When I was about six years old, my parents brought home a puppy for my brother and me. He was a mutt, which is now commonly known as a “designer dog.” He was part Shepherd, Collie and Beagle. He was the cutest thing. I remember as if it were yesterday; the crate, or cardboard box full of newspapers, was put in the laundry room in our basement. We named the little guy Coco, though, I can’t remember why. Let me call my dad and ask him…
His first response was “I think we named him Coco because it was Poppi Sam’s middle name, Samuel Coco Hoffrichter.” Then he said that my mom named him after his color. He said her sister had a Dachshund named Rusty and that my mom thought that dogs should be named a color- I just think my mom really liked chocolate.
On the other side of town, my cousin Debbie’s family was adopting Coco’s brother. I think they got him later that same week; they named him Caesar. We had a cousin dog rivalry. They thought Caesar was cuter and smarter than our Coco, but that just wasn’t true. Up to this day, at family dinners we try to recruit new members into the Team Coco or Team Caesar debate. Both dogs were a huge part of our lives. Our families were close and we were always around each other’s homes and pets.
I think your first pet is always your first love. Coco went everywhere with us. We played with him at the creek, he walked my brother home from Pollack School (I think this was an urban myth, but my mom swore it was true) and he waited at the window for my dad to come home every night. The curtains were pulled to the side where he would sit, wagging his tail, minutes before my dad, Sonny, would show up in the driveway. Coco knew before we did that Dad was home.
So what does this story have to do with Penn Vet? Well, when Coco was around 10, he jumped out of our car in front of my dad’s business. My mom was picking my dad up from work, and we think he saw another dog. He jumped out of the car window into the street and a truck hit him. He was thrown 15 feet. The truck driver never stopped and my mom was in hysterics. My parents wrapped him in blankets and rushed him to the University of Pennsylvania Veterinary Hospital. No other thought crossed our minds. Coco was admitted and stayed the night. They took tremendous care of him and, two days later, he was back at our house mending. Coco lived a happy 5 more years after that incident.
That’s one of the reasons why we chose Penn Vet as the recipient of the Black and White Ball 2012 (with a Touch of Fur): simply put, they are the best. They have the best teachers, and the students that attend the school are there for more than just the education; they are there for their strong love of the animals. Their research and commitment to the animal world is very obvious when you go behind the doors of the waiting room.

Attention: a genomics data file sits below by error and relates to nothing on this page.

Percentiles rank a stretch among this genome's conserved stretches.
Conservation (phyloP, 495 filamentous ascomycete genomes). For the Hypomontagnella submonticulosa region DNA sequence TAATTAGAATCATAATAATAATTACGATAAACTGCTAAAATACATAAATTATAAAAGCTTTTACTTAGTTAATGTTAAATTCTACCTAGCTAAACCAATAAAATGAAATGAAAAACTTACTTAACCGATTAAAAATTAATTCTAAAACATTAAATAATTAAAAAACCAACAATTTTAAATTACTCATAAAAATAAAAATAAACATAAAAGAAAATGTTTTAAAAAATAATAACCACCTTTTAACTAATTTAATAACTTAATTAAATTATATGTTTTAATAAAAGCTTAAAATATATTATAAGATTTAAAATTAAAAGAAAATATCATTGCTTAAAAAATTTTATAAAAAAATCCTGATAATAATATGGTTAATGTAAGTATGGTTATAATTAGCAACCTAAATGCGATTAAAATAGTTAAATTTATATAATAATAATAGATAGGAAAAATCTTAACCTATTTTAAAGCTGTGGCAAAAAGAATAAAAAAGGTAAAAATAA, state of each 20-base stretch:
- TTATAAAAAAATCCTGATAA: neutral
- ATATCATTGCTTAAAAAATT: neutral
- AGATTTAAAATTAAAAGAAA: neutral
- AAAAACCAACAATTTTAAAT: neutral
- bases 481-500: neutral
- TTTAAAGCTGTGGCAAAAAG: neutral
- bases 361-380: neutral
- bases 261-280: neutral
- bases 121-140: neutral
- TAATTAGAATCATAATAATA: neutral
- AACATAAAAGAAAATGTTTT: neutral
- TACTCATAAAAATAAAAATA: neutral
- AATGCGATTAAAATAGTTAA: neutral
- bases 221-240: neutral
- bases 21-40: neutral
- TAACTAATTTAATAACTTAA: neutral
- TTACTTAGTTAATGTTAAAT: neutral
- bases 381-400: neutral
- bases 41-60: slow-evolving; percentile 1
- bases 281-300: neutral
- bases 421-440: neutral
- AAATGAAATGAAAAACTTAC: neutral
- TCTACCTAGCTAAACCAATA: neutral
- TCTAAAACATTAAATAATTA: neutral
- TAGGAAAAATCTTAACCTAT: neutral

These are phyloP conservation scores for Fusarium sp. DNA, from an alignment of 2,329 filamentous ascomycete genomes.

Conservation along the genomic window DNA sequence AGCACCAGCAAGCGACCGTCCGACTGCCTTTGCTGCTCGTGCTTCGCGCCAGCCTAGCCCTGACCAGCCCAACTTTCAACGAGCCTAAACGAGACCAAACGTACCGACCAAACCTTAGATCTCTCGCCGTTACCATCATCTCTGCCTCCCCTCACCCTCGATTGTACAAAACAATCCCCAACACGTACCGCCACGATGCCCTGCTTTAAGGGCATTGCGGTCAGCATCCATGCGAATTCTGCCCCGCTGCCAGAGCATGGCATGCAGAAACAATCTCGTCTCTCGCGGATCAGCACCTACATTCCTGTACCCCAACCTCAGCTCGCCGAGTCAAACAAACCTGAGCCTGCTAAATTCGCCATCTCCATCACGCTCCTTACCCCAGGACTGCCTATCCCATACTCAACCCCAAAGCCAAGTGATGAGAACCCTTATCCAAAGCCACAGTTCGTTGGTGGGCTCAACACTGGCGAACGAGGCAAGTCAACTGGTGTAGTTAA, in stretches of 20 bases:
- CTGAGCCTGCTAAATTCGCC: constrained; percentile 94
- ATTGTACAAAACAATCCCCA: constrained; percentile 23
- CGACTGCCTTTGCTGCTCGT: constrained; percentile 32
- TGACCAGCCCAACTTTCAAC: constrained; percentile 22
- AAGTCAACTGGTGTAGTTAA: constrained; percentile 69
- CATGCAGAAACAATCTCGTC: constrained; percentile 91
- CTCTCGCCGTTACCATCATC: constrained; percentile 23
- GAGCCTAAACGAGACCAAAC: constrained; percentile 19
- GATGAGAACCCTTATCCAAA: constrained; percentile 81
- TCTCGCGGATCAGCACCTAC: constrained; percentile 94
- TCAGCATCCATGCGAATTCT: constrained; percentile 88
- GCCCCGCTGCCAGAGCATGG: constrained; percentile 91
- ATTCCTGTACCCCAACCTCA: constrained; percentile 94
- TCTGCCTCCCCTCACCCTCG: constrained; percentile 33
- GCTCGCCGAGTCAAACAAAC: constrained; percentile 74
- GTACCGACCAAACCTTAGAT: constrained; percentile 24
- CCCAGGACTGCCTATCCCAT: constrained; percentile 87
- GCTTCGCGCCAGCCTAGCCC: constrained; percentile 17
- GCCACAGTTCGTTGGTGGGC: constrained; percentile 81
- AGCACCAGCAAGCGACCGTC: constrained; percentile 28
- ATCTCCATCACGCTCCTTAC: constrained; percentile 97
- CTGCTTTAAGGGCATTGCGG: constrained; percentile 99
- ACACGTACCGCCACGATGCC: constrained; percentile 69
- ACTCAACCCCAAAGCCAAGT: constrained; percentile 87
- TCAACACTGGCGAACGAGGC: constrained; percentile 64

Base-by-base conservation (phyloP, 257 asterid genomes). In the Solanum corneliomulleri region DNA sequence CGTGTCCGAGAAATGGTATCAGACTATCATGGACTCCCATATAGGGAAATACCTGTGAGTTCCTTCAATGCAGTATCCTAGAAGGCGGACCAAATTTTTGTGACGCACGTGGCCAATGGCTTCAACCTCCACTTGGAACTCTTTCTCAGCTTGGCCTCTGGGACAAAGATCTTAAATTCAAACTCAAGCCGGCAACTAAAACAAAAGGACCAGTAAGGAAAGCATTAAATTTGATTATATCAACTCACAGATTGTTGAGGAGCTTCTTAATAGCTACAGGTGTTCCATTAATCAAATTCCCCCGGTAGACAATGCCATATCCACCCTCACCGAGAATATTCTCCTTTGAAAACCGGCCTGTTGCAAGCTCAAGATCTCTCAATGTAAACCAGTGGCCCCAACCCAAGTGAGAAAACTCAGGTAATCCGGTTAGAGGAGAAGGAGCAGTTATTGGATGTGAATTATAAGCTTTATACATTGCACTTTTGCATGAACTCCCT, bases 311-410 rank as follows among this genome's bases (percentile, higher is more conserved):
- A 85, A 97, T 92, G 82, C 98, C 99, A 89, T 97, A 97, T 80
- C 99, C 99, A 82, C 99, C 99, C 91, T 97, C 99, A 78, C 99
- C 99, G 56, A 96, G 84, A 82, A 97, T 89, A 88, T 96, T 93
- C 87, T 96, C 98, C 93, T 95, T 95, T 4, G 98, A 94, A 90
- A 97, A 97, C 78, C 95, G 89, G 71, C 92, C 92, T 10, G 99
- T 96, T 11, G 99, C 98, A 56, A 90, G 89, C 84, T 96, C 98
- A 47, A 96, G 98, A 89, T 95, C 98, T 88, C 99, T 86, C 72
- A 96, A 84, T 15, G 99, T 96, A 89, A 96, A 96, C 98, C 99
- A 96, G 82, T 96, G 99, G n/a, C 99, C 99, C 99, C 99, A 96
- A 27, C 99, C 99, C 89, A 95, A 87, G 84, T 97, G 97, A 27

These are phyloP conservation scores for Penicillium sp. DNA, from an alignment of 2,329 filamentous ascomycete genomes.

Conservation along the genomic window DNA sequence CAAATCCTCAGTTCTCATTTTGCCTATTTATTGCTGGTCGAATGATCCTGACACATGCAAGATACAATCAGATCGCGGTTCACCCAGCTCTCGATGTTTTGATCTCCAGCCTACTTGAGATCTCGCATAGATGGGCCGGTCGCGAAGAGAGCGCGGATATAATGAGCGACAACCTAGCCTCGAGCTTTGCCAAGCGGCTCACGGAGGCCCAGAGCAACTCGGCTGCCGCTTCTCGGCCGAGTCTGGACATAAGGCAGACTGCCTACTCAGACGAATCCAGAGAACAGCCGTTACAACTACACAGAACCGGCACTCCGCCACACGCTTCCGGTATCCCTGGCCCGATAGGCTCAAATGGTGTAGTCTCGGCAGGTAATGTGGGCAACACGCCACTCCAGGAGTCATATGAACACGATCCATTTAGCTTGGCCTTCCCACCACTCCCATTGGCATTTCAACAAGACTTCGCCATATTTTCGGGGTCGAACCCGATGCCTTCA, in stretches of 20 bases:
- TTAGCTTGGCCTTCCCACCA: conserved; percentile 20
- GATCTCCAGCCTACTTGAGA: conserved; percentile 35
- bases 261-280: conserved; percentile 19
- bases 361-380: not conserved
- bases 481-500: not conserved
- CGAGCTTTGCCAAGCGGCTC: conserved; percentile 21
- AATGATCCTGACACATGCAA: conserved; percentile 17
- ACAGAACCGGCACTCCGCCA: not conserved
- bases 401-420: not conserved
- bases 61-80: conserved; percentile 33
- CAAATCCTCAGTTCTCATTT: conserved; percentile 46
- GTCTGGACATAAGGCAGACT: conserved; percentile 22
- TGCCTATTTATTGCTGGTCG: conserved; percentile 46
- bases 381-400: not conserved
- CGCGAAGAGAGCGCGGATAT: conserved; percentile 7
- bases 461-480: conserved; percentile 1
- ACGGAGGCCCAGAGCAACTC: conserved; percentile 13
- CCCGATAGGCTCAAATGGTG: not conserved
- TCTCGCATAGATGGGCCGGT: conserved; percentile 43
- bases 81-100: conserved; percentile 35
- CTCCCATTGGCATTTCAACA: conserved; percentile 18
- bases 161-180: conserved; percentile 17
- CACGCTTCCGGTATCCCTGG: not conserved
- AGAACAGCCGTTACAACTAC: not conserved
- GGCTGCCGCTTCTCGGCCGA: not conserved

I have taken a tour of the facility many times with different sponsors who wanted to see what they were getting behind. Each time was a little different, with different animals being treated. But each time I was at the facility, we were toured with the same level of enthusiasm. The doctors that we met stopped to talk about what they do, and we saw students taking care of animals who needed special attention. We saw a mastiff getting an operation as students watched and three doctors sitting around a mini Dachshund discussing his recovery. That’s another reason why we chose Penn Vet: their enthusiasm for veterinary medicine is unwavering.
When I first started my career in Philly, I worked on Penn’s campus (well, close enough at 38th and Lancaster). I met a lot of Penn Vet students and teachers. Many became (and still are) my clients. I guess you could say that, in some ways, during those early days at Powelton, Penn Vet helped to support me. And I’m very committed to loyalty. My veterinarian, Dr. Erikson, who has taken care of my dogs for the past 15 years, went to Penn Vet. My dear friend, Dr. Dave Diefendorfer, who is a great veterinarian, was also a teacher at Penn.
So why Penn? For all those things…
Photo courtesy of Penn Vet